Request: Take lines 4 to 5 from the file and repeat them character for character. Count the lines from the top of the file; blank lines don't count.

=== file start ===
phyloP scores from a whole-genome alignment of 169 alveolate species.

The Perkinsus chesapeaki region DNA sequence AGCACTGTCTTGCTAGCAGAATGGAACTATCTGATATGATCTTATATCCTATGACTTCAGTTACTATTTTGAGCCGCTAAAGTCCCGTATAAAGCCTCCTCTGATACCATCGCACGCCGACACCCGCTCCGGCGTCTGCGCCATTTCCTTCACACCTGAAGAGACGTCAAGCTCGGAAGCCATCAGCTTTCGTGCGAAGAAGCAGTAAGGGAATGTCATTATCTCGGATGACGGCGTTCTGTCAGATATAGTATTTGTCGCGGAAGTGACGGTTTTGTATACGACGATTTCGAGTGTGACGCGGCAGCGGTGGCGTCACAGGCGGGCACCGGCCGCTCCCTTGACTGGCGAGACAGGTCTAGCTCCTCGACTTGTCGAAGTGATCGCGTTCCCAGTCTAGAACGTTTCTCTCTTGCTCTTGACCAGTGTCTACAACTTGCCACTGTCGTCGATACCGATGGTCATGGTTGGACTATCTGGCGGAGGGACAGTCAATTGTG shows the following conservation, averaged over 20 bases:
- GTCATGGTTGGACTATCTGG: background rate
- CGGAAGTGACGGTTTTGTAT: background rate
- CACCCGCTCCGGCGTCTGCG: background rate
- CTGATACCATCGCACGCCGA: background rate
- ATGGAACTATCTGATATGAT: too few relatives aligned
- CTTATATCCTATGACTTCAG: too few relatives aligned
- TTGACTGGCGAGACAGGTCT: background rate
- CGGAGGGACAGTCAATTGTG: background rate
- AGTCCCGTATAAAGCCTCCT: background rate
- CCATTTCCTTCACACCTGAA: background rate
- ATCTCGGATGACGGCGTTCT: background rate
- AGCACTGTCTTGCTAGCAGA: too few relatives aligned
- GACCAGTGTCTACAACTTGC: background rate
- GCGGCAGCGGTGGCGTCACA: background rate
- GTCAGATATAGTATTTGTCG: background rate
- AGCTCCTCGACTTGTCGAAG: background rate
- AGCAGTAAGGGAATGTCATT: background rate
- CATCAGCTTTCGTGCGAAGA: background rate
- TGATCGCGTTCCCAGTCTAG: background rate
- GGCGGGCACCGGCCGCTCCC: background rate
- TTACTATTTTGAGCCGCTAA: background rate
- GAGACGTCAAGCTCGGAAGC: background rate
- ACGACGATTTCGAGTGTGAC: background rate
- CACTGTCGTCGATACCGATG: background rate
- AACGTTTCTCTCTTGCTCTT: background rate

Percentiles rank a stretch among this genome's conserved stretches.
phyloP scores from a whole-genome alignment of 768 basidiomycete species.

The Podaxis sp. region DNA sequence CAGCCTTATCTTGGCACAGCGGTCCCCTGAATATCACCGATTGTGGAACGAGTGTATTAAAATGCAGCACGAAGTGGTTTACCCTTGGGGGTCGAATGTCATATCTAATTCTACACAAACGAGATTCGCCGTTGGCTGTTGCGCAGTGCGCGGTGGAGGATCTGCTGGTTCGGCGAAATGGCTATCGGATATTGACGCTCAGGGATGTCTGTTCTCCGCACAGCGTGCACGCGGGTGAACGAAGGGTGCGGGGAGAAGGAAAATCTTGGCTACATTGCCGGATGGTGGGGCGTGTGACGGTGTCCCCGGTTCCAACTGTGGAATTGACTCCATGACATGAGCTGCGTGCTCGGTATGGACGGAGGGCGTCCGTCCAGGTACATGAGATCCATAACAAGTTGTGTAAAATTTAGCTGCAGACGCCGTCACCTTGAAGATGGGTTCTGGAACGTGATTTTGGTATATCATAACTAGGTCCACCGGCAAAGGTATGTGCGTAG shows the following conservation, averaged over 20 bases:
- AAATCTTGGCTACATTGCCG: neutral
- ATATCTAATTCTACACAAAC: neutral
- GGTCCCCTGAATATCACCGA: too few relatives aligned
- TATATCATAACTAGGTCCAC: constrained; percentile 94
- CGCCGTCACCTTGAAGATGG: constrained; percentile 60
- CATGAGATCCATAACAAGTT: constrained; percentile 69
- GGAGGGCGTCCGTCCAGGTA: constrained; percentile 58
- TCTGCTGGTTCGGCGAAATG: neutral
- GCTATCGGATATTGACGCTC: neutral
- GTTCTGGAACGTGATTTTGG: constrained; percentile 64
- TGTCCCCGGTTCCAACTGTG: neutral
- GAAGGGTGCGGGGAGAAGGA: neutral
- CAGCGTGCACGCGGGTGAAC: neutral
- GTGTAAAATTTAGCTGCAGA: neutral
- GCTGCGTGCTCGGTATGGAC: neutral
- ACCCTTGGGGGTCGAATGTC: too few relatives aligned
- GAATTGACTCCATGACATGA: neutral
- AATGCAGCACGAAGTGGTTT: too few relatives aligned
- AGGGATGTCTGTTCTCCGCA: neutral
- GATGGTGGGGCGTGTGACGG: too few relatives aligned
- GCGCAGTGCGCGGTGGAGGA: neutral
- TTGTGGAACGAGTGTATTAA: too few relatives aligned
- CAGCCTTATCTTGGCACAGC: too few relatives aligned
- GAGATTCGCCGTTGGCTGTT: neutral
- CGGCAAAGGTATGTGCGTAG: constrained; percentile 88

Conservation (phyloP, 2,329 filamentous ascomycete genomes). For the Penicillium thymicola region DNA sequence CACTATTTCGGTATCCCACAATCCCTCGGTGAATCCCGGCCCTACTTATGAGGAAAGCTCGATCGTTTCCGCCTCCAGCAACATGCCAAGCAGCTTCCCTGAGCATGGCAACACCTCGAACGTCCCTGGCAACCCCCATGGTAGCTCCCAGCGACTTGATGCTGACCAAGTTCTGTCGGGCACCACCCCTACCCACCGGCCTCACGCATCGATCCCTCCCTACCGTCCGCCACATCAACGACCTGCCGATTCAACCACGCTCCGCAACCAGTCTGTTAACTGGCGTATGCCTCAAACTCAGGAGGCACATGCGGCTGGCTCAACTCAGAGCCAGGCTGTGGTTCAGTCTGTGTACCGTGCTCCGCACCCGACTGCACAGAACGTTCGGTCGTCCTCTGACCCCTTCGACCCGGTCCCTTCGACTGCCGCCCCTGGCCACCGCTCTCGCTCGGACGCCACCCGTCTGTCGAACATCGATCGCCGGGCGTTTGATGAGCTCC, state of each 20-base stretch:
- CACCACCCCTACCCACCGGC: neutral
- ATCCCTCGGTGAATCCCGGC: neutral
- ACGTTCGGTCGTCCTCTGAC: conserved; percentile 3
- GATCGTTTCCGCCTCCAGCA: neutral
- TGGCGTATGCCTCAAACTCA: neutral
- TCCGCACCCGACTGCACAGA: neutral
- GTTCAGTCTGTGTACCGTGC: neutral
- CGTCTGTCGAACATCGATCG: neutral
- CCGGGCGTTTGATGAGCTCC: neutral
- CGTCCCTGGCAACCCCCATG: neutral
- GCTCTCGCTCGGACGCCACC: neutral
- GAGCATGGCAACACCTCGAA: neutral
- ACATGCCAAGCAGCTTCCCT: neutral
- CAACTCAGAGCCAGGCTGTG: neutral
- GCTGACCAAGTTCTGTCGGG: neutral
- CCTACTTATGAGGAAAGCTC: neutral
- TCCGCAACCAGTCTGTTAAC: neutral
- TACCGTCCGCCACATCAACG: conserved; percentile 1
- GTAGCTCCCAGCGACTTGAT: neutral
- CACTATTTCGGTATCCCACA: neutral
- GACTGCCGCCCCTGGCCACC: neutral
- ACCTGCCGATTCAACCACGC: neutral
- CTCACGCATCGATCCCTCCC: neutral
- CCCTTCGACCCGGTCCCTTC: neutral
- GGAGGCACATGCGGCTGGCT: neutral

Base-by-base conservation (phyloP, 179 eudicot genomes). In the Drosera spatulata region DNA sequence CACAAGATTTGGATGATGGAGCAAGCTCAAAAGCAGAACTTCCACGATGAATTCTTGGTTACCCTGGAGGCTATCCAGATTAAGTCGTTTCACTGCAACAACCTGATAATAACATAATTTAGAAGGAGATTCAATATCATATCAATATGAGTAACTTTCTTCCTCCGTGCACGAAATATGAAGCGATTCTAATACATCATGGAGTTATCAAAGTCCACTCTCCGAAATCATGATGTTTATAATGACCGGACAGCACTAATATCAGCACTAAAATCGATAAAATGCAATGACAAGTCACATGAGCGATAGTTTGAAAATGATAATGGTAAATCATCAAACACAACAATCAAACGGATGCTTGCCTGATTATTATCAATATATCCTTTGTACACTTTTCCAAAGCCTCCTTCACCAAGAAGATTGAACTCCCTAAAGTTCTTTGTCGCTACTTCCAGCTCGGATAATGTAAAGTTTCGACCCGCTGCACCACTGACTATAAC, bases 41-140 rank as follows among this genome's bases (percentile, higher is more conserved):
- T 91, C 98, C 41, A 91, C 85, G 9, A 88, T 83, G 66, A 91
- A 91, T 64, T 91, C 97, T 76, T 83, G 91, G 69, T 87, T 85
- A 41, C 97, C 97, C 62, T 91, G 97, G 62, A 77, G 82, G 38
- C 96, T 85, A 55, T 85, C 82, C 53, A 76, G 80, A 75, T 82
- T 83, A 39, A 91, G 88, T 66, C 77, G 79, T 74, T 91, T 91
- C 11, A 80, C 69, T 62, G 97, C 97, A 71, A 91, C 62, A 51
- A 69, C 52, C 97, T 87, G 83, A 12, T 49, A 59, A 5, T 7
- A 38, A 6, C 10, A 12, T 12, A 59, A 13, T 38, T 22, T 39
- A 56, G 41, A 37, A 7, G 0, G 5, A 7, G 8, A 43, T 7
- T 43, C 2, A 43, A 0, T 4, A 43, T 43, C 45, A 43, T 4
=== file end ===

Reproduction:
- CGGAAGTGACGGTTTTGTAT: background rate
- CACCCGCTCCGGCGTCTGCG: background rate